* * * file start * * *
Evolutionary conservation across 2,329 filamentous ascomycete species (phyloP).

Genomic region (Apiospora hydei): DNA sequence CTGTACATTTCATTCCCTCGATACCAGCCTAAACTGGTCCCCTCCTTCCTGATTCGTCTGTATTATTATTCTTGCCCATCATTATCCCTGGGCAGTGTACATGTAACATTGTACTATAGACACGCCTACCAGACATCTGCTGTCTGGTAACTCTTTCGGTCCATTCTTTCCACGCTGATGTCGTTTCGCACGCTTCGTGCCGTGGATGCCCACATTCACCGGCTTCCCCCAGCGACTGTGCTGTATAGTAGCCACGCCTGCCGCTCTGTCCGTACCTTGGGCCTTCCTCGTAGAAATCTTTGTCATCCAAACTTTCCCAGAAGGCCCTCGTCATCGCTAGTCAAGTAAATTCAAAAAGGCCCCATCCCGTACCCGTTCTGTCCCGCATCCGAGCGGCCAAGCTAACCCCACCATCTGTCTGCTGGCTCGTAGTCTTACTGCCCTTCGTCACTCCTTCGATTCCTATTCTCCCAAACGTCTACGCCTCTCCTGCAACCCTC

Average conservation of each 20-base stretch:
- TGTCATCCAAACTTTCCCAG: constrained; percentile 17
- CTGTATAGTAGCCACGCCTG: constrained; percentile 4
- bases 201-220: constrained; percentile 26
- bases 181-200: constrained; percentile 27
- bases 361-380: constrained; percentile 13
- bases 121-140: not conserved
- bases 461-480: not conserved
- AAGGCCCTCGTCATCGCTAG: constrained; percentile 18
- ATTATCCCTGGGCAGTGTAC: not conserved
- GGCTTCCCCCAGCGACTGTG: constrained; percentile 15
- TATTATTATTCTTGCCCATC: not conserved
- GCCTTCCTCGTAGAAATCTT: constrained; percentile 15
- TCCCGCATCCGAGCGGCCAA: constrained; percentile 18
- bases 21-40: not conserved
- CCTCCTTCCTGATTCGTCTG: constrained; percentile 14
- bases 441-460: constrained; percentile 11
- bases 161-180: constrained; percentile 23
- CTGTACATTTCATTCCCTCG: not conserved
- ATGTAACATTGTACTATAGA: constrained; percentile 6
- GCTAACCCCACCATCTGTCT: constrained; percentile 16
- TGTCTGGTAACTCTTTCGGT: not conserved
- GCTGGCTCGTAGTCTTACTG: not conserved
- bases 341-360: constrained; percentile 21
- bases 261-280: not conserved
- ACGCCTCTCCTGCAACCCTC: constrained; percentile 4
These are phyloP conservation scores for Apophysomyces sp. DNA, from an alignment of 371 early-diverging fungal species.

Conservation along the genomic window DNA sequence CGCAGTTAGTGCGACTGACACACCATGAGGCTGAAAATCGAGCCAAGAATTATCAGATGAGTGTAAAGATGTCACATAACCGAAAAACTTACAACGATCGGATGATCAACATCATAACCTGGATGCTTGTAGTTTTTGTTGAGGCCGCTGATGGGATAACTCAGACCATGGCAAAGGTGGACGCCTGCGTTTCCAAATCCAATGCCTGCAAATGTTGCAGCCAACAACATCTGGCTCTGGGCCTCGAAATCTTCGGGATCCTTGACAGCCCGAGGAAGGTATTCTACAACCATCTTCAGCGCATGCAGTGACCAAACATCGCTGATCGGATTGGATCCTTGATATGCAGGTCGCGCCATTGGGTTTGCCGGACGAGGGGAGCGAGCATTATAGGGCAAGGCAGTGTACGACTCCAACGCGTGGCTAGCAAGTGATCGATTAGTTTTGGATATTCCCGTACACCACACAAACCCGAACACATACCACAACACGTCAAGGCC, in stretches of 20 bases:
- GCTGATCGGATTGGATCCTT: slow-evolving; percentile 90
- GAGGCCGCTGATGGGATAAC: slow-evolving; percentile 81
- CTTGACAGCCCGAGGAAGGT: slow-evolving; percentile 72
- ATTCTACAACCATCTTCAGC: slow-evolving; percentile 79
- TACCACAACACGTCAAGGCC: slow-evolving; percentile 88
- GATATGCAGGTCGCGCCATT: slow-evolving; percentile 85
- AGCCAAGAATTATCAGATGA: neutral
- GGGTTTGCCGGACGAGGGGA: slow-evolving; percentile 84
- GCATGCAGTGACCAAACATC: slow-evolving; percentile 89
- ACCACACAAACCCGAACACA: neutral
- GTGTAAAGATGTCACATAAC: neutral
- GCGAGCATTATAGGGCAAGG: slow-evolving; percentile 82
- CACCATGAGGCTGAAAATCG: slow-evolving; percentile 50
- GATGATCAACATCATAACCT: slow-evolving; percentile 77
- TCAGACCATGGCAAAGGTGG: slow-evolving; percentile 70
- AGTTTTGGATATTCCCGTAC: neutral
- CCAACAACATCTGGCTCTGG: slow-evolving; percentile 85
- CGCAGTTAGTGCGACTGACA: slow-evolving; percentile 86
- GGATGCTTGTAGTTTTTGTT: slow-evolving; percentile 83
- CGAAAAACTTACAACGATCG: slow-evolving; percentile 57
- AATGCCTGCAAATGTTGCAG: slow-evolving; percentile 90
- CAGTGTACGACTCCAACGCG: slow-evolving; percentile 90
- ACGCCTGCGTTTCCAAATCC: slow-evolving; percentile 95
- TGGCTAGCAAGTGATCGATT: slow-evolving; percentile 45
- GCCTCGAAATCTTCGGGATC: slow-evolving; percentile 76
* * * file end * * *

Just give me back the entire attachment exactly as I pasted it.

Evolutionary conservation across 2,329 filamentous ascomycete species (phyloP).

Genomic region (Apiospora hydei): DNA sequence CTGTACATTTCATTCCCTCGATACCAGCCTAAACTGGTCCCCTCCTTCCTGATTCGTCTGTATTATTATTCTTGCCCATCATTATCCCTGGGCAGTGTACATGTAACATTGTACTATAGACACGCCTACCAGACATCTGCTGTCTGGTAACTCTTTCGGTCCATTCTTTCCACGCTGATGTCGTTTCGCACGCTTCGTGCCGTGGATGCCCACATTCACCGGCTTCCCCCAGCGACTGTGCTGTATAGTAGCCACGCCTGCCGCTCTGTCCGTACCTTGGGCCTTCCTCGTAGAAATCTTTGTCATCCAAACTTTCCCAGAAGGCCCTCGTCATCGCTAGTCAAGTAAATTCAAAAAGGCCCCATCCCGTACCCGTTCTGTCCCGCATCCGAGCGGCCAAGCTAACCCCACCATCTGTCTGCTGGCTCGTAGTCTTACTGCCCTTCGTCACTCCTTCGATTCCTATTCTCCCAAACGTCTACGCCTCTCCTGCAACCCTC

Average conservation of each 20-base stretch:
- TGTCATCCAAACTTTCCCAG: constrained; percentile 17
- CTGTATAGTAGCCACGCCTG: constrained; percentile 4
- bases 201-220: constrained; percentile 26
- bases 181-200: constrained; percentile 27
- bases 361-380: constrained; percentile 13
- bases 121-140: not conserved
- bases 461-480: not conserved
- AAGGCCCTCGTCATCGCTAG: constrained; percentile 18
- ATTATCCCTGGGCAGTGTAC: not conserved
- GGCTTCCCCCAGCGACTGTG: constrained; percentile 15
- TATTATTATTCTTGCCCATC: not conserved
- GCCTTCCTCGTAGAAATCTT: constrained; percentile 15
- TCCCGCATCCGAGCGGCCAA: constrained; percentile 18
- bases 21-40: not conserved
- CCTCCTTCCTGATTCGTCTG: constrained; percentile 14
- bases 441-460: constrained; percentile 11
- bases 161-180: constrained; percentile 23
- CTGTACATTTCATTCCCTCG: not conserved
- ATGTAACATTGTACTATAGA: constrained; percentile 6
- GCTAACCCCACCATCTGTCT: constrained; percentile 16
- TGTCTGGTAACTCTTTCGGT: not conserved
- GCTGGCTCGTAGTCTTACTG: not conserved
- bases 341-360: constrained; percentile 21
- bases 261-280: not conserved
- ACGCCTCTCCTGCAACCCTC: constrained; percentile 4
These are phyloP conservation scores for Apophysomyces sp. DNA, from an alignment of 371 early-diverging fungal species.

Conservation along the genomic window DNA sequence CGCAGTTAGTGCGACTGACACACCATGAGGCTGAAAATCGAGCCAAGAATTATCAGATGAGTGTAAAGATGTCACATAACCGAAAAACTTACAACGATCGGATGATCAACATCATAACCTGGATGCTTGTAGTTTTTGTTGAGGCCGCTGATGGGATAACTCAGACCATGGCAAAGGTGGACGCCTGCGTTTCCAAATCCAATGCCTGCAAATGTTGCAGCCAACAACATCTGGCTCTGGGCCTCGAAATCTTCGGGATCCTTGACAGCCCGAGGAAGGTATTCTACAACCATCTTCAGCGCATGCAGTGACCAAACATCGCTGATCGGATTGGATCCTTGATATGCAGGTCGCGCCATTGGGTTTGCCGGACGAGGGGAGCGAGCATTATAGGGCAAGGCAGTGTACGACTCCAACGCGTGGCTAGCAAGTGATCGATTAGTTTTGGATATTCCCGTACACCACACAAACCCGAACACATACCACAACACGTCAAGGCC, in stretches of 20 bases:
- GCTGATCGGATTGGATCCTT: slow-evolving; percentile 90
- GAGGCCGCTGATGGGATAAC: slow-evolving; percentile 81
- CTTGACAGCCCGAGGAAGGT: slow-evolving; percentile 72
- ATTCTACAACCATCTTCAGC: slow-evolving; percentile 79
- TACCACAACACGTCAAGGCC: slow-evolving; percentile 88
- GATATGCAGGTCGCGCCATT: slow-evolving; percentile 85
- AGCCAAGAATTATCAGATGA: neutral
- GGGTTTGCCGGACGAGGGGA: slow-evolving; percentile 84
- GCATGCAGTGACCAAACATC: slow-evolving; percentile 89
- ACCACACAAACCCGAACACA: neutral
- GTGTAAAGATGTCACATAAC: neutral
- GCGAGCATTATAGGGCAAGG: slow-evolving; percentile 82
- CACCATGAGGCTGAAAATCG: slow-evolving; percentile 50
- GATGATCAACATCATAACCT: slow-evolving; percentile 77
- TCAGACCATGGCAAAGGTGG: slow-evolving; percentile 70
- AGTTTTGGATATTCCCGTAC: neutral
- CCAACAACATCTGGCTCTGG: slow-evolving; percentile 85
- CGCAGTTAGTGCGACTGACA: slow-evolving; percentile 86
- GGATGCTTGTAGTTTTTGTT: slow-evolving; percentile 83
- CGAAAAACTTACAACGATCG: slow-evolving; percentile 57
- AATGCCTGCAAATGTTGCAG: slow-evolving; percentile 90
- CAGTGTACGACTCCAACGCG: slow-evolving; percentile 90
- ACGCCTGCGTTTCCAAATCC: slow-evolving; percentile 95
- TGGCTAGCAAGTGATCGATT: slow-evolving; percentile 45
- GCCTCGAAATCTTCGGGATC: slow-evolving; percentile 76